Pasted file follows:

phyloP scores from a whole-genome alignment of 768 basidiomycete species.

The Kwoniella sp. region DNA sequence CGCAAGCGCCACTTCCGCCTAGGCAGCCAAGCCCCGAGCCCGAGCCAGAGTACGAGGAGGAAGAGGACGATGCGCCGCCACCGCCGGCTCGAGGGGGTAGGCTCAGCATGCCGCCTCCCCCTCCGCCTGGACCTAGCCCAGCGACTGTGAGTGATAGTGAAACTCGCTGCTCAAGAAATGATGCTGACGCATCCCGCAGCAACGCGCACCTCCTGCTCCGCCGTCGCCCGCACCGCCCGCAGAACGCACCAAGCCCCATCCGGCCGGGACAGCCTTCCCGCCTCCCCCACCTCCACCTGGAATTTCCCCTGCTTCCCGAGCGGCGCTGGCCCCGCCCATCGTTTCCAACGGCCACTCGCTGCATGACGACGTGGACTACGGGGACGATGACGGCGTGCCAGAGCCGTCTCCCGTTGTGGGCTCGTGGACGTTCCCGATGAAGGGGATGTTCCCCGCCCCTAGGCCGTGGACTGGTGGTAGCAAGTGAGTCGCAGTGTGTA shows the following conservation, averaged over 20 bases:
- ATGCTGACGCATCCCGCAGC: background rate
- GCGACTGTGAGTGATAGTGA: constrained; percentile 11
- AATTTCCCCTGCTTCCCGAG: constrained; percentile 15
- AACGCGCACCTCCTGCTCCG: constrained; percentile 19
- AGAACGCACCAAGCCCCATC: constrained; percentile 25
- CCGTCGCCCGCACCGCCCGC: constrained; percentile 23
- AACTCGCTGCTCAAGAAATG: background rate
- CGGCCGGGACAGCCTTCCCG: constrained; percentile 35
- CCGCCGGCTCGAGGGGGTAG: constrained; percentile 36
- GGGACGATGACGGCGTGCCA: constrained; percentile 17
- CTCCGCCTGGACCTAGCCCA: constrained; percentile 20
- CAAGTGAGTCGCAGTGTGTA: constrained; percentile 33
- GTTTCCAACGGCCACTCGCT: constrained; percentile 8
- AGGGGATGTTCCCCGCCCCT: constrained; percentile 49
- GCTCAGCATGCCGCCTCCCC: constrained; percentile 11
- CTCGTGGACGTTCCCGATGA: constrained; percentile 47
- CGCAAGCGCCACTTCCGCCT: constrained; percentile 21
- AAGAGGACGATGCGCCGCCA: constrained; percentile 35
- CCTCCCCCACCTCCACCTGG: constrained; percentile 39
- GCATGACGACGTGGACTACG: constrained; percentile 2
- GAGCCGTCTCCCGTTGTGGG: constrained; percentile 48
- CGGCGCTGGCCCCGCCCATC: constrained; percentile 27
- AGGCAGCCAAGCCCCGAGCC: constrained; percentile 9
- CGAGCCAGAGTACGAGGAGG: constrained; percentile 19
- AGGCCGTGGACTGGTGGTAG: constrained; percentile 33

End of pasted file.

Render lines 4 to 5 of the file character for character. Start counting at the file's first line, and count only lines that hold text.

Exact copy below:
- GCGACTGTGAGTGATAGTGA: constrained; percentile 11
- AATTTCCCCTGCTTCCCGAG: constrained; percentile 15